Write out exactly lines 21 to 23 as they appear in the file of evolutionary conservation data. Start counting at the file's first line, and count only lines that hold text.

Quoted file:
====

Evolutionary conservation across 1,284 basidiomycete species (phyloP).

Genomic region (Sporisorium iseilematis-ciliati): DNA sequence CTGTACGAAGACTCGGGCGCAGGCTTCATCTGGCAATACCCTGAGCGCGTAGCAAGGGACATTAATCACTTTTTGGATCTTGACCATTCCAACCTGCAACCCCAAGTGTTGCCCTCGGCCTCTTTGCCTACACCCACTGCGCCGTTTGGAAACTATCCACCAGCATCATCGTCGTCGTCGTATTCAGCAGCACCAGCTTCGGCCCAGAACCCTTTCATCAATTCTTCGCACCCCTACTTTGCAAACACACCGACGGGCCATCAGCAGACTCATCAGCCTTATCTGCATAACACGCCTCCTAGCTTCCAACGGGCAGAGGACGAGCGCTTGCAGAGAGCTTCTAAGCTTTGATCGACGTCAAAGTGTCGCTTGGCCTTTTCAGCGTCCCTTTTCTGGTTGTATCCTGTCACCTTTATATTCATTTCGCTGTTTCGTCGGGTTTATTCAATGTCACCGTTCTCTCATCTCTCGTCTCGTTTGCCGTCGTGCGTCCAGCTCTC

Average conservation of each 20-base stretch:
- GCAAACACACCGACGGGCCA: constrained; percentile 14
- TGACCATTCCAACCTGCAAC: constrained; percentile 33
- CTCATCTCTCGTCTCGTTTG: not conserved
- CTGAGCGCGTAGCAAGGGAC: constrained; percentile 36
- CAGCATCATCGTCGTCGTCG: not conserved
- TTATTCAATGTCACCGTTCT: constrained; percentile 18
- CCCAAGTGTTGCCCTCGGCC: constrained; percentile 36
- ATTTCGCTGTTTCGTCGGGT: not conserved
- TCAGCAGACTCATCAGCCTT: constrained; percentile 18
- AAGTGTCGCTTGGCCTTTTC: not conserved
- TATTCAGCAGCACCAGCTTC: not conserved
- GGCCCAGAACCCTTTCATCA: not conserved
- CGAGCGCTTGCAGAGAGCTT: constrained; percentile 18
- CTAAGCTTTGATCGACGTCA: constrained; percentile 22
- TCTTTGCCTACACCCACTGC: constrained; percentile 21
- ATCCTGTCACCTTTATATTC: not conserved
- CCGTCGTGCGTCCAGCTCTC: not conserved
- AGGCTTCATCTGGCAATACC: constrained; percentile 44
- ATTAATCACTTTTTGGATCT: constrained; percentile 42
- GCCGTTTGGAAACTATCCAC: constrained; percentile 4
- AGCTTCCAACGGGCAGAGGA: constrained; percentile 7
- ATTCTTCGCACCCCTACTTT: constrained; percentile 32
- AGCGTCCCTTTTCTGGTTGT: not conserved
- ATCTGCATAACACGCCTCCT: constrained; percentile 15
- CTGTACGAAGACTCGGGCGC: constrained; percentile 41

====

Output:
- AGGCTTCATCTGGCAATACC: constrained; percentile 44
- ATTAATCACTTTTTGGATCT: constrained; percentile 42
- GCCGTTTGGAAACTATCCAC: constrained; percentile 4